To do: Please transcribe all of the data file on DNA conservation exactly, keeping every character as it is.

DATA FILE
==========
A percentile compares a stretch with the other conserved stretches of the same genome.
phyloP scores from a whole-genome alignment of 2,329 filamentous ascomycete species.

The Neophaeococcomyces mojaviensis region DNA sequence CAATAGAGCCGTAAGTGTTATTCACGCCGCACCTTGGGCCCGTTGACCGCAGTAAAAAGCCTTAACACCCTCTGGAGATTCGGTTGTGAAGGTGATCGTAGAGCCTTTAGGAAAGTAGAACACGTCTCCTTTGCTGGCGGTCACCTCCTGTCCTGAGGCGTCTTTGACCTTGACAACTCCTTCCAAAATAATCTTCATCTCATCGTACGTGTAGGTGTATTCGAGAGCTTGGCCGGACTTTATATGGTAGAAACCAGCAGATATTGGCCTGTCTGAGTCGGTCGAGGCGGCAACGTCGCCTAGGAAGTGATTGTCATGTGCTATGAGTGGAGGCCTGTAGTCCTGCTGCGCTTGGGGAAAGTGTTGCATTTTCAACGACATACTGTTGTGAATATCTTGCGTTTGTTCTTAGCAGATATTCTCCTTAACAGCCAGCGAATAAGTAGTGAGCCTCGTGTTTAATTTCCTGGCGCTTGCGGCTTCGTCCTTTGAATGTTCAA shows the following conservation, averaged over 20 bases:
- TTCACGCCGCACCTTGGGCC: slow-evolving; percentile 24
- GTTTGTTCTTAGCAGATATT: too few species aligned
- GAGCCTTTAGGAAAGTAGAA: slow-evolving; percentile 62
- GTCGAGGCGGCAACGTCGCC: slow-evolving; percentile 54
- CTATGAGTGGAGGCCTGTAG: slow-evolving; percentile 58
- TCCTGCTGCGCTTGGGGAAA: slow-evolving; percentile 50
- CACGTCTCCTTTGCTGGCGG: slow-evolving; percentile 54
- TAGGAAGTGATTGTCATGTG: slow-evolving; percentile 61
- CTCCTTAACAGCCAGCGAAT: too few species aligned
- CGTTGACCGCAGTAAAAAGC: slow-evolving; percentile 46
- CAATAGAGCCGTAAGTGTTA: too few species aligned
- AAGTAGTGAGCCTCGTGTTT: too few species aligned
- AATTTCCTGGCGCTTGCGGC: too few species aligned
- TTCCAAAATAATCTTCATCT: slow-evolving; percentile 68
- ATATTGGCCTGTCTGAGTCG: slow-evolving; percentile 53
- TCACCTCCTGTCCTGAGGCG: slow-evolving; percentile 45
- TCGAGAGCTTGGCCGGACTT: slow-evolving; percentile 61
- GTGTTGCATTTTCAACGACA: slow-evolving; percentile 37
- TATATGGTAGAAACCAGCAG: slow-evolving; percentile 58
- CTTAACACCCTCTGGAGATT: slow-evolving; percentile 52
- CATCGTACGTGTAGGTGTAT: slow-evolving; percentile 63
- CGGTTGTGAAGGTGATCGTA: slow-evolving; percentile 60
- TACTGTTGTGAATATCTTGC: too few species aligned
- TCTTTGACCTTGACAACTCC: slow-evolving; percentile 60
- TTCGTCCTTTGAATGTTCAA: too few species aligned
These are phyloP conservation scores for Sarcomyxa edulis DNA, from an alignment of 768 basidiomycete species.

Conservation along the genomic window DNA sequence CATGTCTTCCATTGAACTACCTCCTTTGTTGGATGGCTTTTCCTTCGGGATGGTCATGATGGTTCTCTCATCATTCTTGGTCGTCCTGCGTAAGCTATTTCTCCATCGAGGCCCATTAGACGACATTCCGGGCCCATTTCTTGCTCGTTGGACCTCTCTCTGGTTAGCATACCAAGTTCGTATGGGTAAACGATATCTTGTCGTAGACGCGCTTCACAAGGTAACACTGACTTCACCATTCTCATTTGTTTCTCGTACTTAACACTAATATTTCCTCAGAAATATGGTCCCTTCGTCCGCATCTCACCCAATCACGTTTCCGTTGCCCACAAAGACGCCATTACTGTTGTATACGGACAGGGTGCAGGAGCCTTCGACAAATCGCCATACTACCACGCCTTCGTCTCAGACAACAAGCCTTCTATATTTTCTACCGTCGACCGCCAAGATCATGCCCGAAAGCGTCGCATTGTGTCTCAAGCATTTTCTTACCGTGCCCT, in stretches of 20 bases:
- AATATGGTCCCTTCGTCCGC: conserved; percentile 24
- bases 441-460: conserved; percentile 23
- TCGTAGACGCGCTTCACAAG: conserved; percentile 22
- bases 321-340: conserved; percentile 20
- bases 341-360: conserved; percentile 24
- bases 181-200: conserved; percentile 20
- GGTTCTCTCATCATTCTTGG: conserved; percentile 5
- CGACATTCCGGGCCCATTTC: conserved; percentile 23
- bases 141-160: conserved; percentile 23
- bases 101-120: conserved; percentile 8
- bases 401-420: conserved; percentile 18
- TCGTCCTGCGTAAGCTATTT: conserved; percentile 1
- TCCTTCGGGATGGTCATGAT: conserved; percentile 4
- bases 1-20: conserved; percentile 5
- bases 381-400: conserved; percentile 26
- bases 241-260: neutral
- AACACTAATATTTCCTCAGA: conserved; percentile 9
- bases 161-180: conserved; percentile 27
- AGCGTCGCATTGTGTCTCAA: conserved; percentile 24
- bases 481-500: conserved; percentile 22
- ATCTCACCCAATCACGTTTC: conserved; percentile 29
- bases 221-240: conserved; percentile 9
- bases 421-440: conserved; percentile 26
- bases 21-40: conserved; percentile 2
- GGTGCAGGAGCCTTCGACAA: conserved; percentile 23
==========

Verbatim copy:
A percentile compares a stretch with the other conserved stretches of the same genome.
phyloP scores from a whole-genome alignment of 2,329 filamentous ascomycete species.

The Neophaeococcomyces mojaviensis region DNA sequence CAATAGAGCCGTAAGTGTTATTCACGCCGCACCTTGGGCCCGTTGACCGCAGTAAAAAGCCTTAACACCCTCTGGAGATTCGGTTGTGAAGGTGATCGTAGAGCCTTTAGGAAAGTAGAACACGTCTCCTTTGCTGGCGGTCACCTCCTGTCCTGAGGCGTCTTTGACCTTGACAACTCCTTCCAAAATAATCTTCATCTCATCGTACGTGTAGGTGTATTCGAGAGCTTGGCCGGACTTTATATGGTAGAAACCAGCAGATATTGGCCTGTCTGAGTCGGTCGAGGCGGCAACGTCGCCTAGGAAGTGATTGTCATGTGCTATGAGTGGAGGCCTGTAGTCCTGCTGCGCTTGGGGAAAGTGTTGCATTTTCAACGACATACTGTTGTGAATATCTTGCGTTTGTTCTTAGCAGATATTCTCCTTAACAGCCAGCGAATAAGTAGTGAGCCTCGTGTTTAATTTCCTGGCGCTTGCGGCTTCGTCCTTTGAATGTTCAA shows the following conservation, averaged over 20 bases:
- TTCACGCCGCACCTTGGGCC: slow-evolving; percentile 24
- GTTTGTTCTTAGCAGATATT: too few species aligned
- GAGCCTTTAGGAAAGTAGAA: slow-evolving; percentile 62
- GTCGAGGCGGCAACGTCGCC: slow-evolving; percentile 54
- CTATGAGTGGAGGCCTGTAG: slow-evolving; percentile 58
- TCCTGCTGCGCTTGGGGAAA: slow-evolving; percentile 50
- CACGTCTCCTTTGCTGGCGG: slow-evolving; percentile 54
- TAGGAAGTGATTGTCATGTG: slow-evolving; percentile 61
- CTCCTTAACAGCCAGCGAAT: too few species aligned
- CGTTGACCGCAGTAAAAAGC: slow-evolving; percentile 46
- CAATAGAGCCGTAAGTGTTA: too few species aligned
- AAGTAGTGAGCCTCGTGTTT: too few species aligned
- AATTTCCTGGCGCTTGCGGC: too few species aligned
- TTCCAAAATAATCTTCATCT: slow-evolving; percentile 68
- ATATTGGCCTGTCTGAGTCG: slow-evolving; percentile 53
- TCACCTCCTGTCCTGAGGCG: slow-evolving; percentile 45
- TCGAGAGCTTGGCCGGACTT: slow-evolving; percentile 61
- GTGTTGCATTTTCAACGACA: slow-evolving; percentile 37
- TATATGGTAGAAACCAGCAG: slow-evolving; percentile 58
- CTTAACACCCTCTGGAGATT: slow-evolving; percentile 52
- CATCGTACGTGTAGGTGTAT: slow-evolving; percentile 63
- CGGTTGTGAAGGTGATCGTA: slow-evolving; percentile 60
- TACTGTTGTGAATATCTTGC: too few species aligned
- TCTTTGACCTTGACAACTCC: slow-evolving; percentile 60
- TTCGTCCTTTGAATGTTCAA: too few species aligned
These are phyloP conservation scores for Sarcomyxa edulis DNA, from an alignment of 768 basidiomycete species.

Conservation along the genomic window DNA sequence CATGTCTTCCATTGAACTACCTCCTTTGTTGGATGGCTTTTCCTTCGGGATGGTCATGATGGTTCTCTCATCATTCTTGGTCGTCCTGCGTAAGCTATTTCTCCATCGAGGCCCATTAGACGACATTCCGGGCCCATTTCTTGCTCGTTGGACCTCTCTCTGGTTAGCATACCAAGTTCGTATGGGTAAACGATATCTTGTCGTAGACGCGCTTCACAAGGTAACACTGACTTCACCATTCTCATTTGTTTCTCGTACTTAACACTAATATTTCCTCAGAAATATGGTCCCTTCGTCCGCATCTCACCCAATCACGTTTCCGTTGCCCACAAAGACGCCATTACTGTTGTATACGGACAGGGTGCAGGAGCCTTCGACAAATCGCCATACTACCACGCCTTCGTCTCAGACAACAAGCCTTCTATATTTTCTACCGTCGACCGCCAAGATCATGCCCGAAAGCGTCGCATTGTGTCTCAAGCATTTTCTTACCGTGCCCT, in stretches of 20 bases:
- AATATGGTCCCTTCGTCCGC: conserved; percentile 24
- bases 441-460: conserved; percentile 23
- TCGTAGACGCGCTTCACAAG: conserved; percentile 22
- bases 321-340: conserved; percentile 20
- bases 341-360: conserved; percentile 24
- bases 181-200: conserved; percentile 20
- GGTTCTCTCATCATTCTTGG: conserved; percentile 5
- CGACATTCCGGGCCCATTTC: conserved; percentile 23
- bases 141-160: conserved; percentile 23
- bases 101-120: conserved; percentile 8
- bases 401-420: conserved; percentile 18
- TCGTCCTGCGTAAGCTATTT: conserved; percentile 1
- TCCTTCGGGATGGTCATGAT: conserved; percentile 4
- bases 1-20: conserved; percentile 5
- bases 381-400: conserved; percentile 26
- bases 241-260: neutral
- AACACTAATATTTCCTCAGA: conserved; percentile 9
- bases 161-180: conserved; percentile 27
- AGCGTCGCATTGTGTCTCAA: conserved; percentile 24
- bases 481-500: conserved; percentile 22
- ATCTCACCCAATCACGTTTC: conserved; percentile 29
- bases 221-240: conserved; percentile 9
- bases 421-440: conserved; percentile 26
- bases 21-40: conserved; percentile 2
- GGTGCAGGAGCCTTCGACAA: conserved; percentile 23